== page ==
Vinyl Alcohol, Tautomerism, and Earth’s Atmosphere

vinyl alcohol
Sea spray salt aerosol
The simplest alcohols contain only carbon, oxygen, and hydrogen. Whereas water contains a hydrogen atom attached to a hydroxyl group, a simple alcohol consists of a chain of carbon and hydrogen atoms attached to a hydroxyl group. Vinyl alcohol is one of the simplest. In fact, it differs by just two hydrogen atoms from ordinary ethyl alcohol.

Ethyl alcohol or ethanol is written, CH₃CH₂–OH. Vinyl alcohol or ethenol is CH₂=CH–OH. Though very similar, ethyl alcohol exhibits very ordinary, straightforward behavior, typical of an alcohol. Ethenol, however, due to its double bond, behaves differently.

Tautomerization

Vinyl alcohol rearranges slightly under ordinary conditions. It tautomerizes to the more stable species acetaldehyde. This variety of tautomerization is termed keto-enol tautomerism. The keto part refers to the carbonyl group typical of ketones and aldehydes, –C=O. The enol part refers to the two functionalities, -ene and -ol, or a double bond and a hydroxyl.

vinyl alcohol

Vinyl Alcohol and Acetaldehyde

The difference in stability between vinyl alcohol and its tautomer, acetaldehyde is considerable; it amounts to more than 42 kilojoules per mole. Thus one does not approach the reagent shelf to pull down a bottle of ethenol. However, theoretical chemistry and simulation studies suggest this alcohol and other enol alcohols play a role in upper atmosphere organic acid synthesis.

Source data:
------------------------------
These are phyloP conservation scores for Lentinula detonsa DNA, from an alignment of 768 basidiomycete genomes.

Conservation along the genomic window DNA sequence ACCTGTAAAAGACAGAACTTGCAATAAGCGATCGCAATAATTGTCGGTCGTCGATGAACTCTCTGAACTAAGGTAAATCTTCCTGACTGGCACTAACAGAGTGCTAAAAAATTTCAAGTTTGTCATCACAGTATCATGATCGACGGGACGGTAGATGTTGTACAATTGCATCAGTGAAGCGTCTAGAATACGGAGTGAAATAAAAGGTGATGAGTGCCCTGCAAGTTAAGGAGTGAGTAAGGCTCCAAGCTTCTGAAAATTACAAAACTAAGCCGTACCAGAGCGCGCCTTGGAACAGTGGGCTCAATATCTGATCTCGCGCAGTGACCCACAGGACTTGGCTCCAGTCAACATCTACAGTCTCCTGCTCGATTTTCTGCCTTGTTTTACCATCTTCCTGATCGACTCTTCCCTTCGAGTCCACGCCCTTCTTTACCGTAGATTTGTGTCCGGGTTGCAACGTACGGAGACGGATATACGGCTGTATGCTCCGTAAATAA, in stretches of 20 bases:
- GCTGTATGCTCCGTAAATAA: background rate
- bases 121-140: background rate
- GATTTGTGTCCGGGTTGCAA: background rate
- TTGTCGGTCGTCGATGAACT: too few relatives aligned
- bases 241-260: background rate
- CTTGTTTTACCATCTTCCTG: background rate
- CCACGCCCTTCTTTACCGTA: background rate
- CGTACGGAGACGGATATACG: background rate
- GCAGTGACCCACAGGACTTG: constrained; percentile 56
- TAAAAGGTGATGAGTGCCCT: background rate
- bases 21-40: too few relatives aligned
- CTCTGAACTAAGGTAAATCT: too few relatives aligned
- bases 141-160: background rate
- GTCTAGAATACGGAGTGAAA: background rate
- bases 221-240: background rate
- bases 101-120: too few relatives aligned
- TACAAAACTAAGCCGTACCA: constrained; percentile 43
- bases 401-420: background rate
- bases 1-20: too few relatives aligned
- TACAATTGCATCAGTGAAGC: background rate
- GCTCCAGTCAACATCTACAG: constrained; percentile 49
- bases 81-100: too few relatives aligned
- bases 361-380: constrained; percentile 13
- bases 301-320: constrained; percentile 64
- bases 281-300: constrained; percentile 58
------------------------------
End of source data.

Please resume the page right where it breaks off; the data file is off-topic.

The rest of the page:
vinyl alcohol
Tautomerization of vinyl alcohol and acetaldehyde

Organic Acids and Sea Salt

Such organic acids appear to deplete lofted sea salt particles of some of their chloride, liberating hydrogen chloride into the atmosphere and forming the corresponding organic acid salts.

Undoubtedly an increase in these substances is due to human activity. These, in turn, can affect the way our atmosphere radiates energy. Organic acid salts can also modify cloud nucleation. These two effects, however minimal, may contribute to global climate change.

Note: You might also enjoy Polymeric Water Clusters

References: ← Back to Environment
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